a valid argument and point of compromise. The problem I see is that the TP faction has no intention to play be the rules regardless of how reasonable... they have been paid to destroy everything because their benefactors have decided that since they cannot have it all, nobody can have anything. There's no reasoning with the psychopaths holding the purse strings. that would be and IS the problem in a nutshell.

The best thing is to declare those who can be identified as enemies of the state and go forth from that point... It's becoming clear that this present danger can only be dealt with in that manner. The conclusion I'm finding I come to again and again.

Reasonableness on our part is essential, on the part of the opposition, that train left the station before they cashed their campaign checks.

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Response to 2naSalit (Reply #5)

Wed Oct 9, 2013, 02:00 PM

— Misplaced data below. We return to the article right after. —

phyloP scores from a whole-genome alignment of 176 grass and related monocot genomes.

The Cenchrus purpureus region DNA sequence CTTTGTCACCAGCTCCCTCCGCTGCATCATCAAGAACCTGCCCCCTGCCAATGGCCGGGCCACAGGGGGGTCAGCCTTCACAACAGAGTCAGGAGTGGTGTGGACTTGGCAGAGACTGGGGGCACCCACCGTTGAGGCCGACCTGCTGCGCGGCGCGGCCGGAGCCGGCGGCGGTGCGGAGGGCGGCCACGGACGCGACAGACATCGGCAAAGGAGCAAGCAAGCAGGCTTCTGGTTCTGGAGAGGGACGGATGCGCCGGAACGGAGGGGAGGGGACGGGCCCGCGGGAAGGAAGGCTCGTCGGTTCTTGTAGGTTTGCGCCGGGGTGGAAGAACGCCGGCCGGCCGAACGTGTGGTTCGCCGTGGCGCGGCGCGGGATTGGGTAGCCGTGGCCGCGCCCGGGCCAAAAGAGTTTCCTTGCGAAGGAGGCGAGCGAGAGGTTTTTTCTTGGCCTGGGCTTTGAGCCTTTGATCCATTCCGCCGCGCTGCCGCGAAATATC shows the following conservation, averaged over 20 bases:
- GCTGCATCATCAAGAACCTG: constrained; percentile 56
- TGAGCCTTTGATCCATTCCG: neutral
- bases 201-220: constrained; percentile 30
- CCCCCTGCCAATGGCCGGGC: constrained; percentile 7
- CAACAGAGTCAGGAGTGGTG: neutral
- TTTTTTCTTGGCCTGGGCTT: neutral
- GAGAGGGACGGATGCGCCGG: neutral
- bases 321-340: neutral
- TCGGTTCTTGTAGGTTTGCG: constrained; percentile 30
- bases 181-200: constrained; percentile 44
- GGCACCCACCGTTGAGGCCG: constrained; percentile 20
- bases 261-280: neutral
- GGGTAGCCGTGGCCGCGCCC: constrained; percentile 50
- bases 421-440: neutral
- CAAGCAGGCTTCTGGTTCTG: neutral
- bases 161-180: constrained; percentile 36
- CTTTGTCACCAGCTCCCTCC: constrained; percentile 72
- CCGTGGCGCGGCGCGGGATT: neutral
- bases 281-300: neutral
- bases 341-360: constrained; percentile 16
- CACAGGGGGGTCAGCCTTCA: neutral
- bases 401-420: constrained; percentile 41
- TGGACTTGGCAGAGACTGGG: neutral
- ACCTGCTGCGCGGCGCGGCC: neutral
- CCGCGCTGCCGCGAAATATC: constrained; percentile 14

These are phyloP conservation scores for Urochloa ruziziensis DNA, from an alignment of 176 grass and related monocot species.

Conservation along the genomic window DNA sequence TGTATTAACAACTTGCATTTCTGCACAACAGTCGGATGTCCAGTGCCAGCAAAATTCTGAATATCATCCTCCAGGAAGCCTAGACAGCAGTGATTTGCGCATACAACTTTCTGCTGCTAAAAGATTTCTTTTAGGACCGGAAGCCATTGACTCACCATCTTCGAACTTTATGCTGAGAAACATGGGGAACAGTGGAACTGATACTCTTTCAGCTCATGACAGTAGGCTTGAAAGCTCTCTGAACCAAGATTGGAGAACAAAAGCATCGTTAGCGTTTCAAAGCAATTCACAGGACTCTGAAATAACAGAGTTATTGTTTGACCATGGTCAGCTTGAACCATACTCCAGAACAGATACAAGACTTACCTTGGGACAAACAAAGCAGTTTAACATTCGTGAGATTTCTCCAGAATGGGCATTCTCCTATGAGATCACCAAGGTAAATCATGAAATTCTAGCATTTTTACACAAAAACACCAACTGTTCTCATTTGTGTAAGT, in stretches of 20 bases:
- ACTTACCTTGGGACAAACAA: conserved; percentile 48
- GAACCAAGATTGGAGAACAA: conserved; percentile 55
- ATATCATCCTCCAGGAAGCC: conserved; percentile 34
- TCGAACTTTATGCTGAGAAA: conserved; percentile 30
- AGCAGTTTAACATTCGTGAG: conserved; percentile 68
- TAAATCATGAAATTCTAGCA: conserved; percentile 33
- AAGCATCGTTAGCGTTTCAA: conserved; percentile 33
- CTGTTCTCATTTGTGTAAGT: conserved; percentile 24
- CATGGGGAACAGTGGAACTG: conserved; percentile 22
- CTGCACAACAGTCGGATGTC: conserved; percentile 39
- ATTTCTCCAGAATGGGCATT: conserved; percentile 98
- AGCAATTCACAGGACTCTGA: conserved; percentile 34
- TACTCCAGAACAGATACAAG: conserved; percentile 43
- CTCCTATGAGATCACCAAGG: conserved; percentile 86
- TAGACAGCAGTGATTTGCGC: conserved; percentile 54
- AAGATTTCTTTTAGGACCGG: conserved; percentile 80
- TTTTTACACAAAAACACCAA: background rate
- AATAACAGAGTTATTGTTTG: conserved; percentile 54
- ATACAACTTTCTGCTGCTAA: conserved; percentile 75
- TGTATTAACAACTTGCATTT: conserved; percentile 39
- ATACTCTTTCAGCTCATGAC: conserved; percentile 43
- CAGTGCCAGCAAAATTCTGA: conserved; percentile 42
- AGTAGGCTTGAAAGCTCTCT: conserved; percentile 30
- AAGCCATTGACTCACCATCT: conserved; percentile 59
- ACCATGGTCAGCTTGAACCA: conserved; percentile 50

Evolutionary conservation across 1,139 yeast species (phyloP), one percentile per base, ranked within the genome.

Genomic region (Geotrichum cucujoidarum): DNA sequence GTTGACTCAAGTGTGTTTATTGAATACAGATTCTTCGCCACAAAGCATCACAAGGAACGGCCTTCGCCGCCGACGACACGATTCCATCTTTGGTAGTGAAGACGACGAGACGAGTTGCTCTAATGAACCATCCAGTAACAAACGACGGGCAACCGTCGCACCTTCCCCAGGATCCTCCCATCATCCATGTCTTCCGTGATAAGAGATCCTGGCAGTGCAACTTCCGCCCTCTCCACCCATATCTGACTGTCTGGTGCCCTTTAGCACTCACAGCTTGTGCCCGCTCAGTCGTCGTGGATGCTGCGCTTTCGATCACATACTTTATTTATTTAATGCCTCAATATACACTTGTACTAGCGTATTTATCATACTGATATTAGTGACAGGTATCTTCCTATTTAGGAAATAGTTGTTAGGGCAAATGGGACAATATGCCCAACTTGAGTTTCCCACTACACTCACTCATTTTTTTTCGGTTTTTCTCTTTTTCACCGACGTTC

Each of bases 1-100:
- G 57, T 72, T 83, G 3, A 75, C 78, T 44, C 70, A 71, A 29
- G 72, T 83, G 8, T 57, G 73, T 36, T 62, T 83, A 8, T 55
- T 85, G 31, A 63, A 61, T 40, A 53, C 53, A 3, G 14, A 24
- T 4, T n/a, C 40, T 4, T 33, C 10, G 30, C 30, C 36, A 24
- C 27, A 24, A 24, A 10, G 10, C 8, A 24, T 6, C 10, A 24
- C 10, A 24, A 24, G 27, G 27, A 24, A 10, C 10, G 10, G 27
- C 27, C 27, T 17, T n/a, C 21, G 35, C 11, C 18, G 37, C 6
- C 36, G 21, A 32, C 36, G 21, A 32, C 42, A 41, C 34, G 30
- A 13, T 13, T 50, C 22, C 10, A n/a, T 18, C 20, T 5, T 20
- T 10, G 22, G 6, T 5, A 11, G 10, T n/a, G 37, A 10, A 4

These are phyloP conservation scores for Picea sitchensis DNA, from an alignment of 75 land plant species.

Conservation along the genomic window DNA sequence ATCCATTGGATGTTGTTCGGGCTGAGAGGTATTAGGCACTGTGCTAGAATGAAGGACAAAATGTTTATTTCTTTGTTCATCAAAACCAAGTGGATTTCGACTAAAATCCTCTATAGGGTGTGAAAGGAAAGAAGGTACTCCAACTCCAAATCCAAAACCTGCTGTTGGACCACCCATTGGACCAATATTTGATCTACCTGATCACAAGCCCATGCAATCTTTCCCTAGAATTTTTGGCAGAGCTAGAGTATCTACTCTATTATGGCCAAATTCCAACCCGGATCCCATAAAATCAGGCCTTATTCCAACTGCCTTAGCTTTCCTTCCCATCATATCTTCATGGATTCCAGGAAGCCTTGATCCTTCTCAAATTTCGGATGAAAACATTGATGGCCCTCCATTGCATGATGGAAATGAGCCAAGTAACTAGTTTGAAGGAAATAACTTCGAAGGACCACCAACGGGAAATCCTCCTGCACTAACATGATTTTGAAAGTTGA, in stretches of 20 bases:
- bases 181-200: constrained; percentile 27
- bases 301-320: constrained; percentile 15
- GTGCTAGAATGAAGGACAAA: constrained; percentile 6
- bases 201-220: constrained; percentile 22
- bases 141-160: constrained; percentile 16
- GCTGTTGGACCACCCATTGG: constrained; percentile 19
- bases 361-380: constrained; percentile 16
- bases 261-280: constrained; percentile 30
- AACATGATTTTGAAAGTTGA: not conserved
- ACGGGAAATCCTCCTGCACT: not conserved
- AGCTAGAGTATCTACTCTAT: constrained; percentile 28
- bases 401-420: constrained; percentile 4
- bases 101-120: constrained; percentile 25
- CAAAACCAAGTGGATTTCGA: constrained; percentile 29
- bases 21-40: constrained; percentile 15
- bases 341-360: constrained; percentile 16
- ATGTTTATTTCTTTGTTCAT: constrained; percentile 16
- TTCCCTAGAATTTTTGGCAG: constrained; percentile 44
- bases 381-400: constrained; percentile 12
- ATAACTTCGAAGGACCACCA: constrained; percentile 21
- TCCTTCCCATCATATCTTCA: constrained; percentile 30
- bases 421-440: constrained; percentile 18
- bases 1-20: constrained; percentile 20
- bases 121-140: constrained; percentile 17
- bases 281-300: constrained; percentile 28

8. Are you saying one cannot present a logical argument to an illogical person or persons

and make any traction? If so, I have to agree. But I was just trying to identify a a way out that both sides could agree to that would not leave egg on their faces. Their might be other avenues that might work better.

I also think if this goes to the line and the Republicans refuse to raise the debt limit, all hell is going to break loose. People are hurting now but that would be catastrophic.

Thanks for posting on my thread. If you come up with any other alternatives for ending this in a benign way, I hope you post them here.

Sam

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Response to Samantha (Reply #8)

Wed Oct 9, 2013, 02:20 PM

9. If I do

come with more benign ideas, I will certainly post them here!